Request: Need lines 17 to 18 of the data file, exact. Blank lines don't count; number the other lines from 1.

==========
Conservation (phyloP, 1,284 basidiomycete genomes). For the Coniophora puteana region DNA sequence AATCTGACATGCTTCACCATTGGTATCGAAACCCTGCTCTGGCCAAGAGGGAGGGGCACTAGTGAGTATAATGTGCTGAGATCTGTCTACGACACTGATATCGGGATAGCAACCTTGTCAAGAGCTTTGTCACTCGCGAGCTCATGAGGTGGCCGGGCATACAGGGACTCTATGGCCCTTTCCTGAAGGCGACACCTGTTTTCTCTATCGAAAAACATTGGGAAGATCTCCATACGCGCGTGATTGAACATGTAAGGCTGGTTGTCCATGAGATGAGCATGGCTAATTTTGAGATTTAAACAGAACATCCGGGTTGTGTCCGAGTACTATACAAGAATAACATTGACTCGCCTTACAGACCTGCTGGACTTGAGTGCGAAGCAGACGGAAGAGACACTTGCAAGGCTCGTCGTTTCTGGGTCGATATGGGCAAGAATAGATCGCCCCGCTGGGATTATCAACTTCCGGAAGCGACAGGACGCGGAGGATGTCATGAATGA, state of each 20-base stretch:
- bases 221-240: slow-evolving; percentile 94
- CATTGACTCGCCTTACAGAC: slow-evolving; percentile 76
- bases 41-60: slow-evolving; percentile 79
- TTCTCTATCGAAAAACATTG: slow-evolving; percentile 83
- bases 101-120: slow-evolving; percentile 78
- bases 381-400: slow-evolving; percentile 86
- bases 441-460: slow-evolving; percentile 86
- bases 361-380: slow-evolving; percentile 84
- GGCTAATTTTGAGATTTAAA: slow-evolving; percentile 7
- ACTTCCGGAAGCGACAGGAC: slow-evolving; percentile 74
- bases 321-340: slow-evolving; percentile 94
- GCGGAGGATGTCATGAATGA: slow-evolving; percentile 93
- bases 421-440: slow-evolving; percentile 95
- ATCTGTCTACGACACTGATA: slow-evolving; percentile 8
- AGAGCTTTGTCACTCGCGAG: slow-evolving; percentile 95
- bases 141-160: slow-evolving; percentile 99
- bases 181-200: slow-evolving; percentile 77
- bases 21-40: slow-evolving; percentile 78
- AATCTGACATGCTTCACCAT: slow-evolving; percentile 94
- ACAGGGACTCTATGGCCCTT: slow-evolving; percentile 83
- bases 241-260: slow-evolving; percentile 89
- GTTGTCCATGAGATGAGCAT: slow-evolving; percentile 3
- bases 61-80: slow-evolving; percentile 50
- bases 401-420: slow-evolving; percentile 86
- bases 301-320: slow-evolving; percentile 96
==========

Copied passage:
- bases 141-160: slow-evolving; percentile 99
- bases 181-200: slow-evolving; percentile 77